On Thursday, a sources report did suggest a small tweak in their communication could be discussed this week which could mark a turning point in their policy stance. Data wise, it has not been a great start to the week – Euro Zone Service PMI was revised to 56.2 in February from the flash reading of 56.7 while Sentix investor confidence dropped to 24.0 (f/c. 30.9) from 31.9. Retail sales were mixed. Euro Zone Q4 GDP figures are out on Wednesday, followed by German factors orders on Thursday and industrial production on Friday.
The Japanese Yen finished last week on the front foot, boosted by comments from the Bank of Japan Governor Kuroda who suggested they could begin an exit from their easy policy stance in fiscal-2019. It is unlikely we will hear from Kuroda again this week before Friday’s policy decision where little changed is expected. Before that, a few data releases to note including GDP on Wednesday, household spending on Thursday and wages on Friday.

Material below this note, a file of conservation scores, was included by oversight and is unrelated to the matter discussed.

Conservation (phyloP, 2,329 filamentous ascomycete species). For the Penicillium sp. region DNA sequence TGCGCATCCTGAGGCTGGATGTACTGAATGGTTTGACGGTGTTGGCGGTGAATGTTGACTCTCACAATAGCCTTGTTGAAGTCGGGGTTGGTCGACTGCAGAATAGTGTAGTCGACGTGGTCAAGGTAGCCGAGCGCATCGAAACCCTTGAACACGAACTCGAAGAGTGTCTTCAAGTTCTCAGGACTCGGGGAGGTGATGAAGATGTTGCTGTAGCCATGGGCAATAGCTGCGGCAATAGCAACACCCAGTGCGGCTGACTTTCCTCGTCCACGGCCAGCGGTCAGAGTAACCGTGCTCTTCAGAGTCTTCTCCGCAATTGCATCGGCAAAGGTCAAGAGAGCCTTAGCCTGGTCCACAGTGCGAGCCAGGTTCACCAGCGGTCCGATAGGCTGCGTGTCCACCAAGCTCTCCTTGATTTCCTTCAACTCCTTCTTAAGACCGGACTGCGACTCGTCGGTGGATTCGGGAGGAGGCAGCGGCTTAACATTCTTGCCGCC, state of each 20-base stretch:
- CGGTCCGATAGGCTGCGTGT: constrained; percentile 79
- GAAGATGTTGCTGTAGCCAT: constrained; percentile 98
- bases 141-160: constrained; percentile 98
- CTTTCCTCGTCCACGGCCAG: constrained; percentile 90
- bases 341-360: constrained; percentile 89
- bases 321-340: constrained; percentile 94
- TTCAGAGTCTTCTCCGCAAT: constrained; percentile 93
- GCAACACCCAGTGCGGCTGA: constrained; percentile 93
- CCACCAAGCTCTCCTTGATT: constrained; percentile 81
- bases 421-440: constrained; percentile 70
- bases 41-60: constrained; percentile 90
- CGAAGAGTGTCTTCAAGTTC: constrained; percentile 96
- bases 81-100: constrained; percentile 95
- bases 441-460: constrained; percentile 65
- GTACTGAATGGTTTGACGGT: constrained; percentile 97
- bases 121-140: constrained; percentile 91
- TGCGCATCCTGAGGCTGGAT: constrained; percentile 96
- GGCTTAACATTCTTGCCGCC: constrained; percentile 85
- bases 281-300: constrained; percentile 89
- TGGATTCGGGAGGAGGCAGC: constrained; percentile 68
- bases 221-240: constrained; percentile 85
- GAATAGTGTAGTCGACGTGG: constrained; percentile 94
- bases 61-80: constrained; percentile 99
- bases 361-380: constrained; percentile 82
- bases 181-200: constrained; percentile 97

It does not appear to be the busiest week for the Swiss Franc although CPI figures due tomorrow will likely be key with economists expect a positive reading after January -0.1% MoM decline. Unemployment figures followed on Thursday where the seasonally adjusted rate is expected to drop to 2.9% from 3.0%
Tomorrow, we will get the release of Australia’s current account balance data, retail sales data, as well as the RBA’s monetary policy decision. RBA Governor Lowe due to speak later Tuesday evening with key GDP data due on Wednesday. Later in the week on Thursday we get the latest look at Australian trade data. Ongoing trade war worries also seen as a potential negative for the Australian dollar.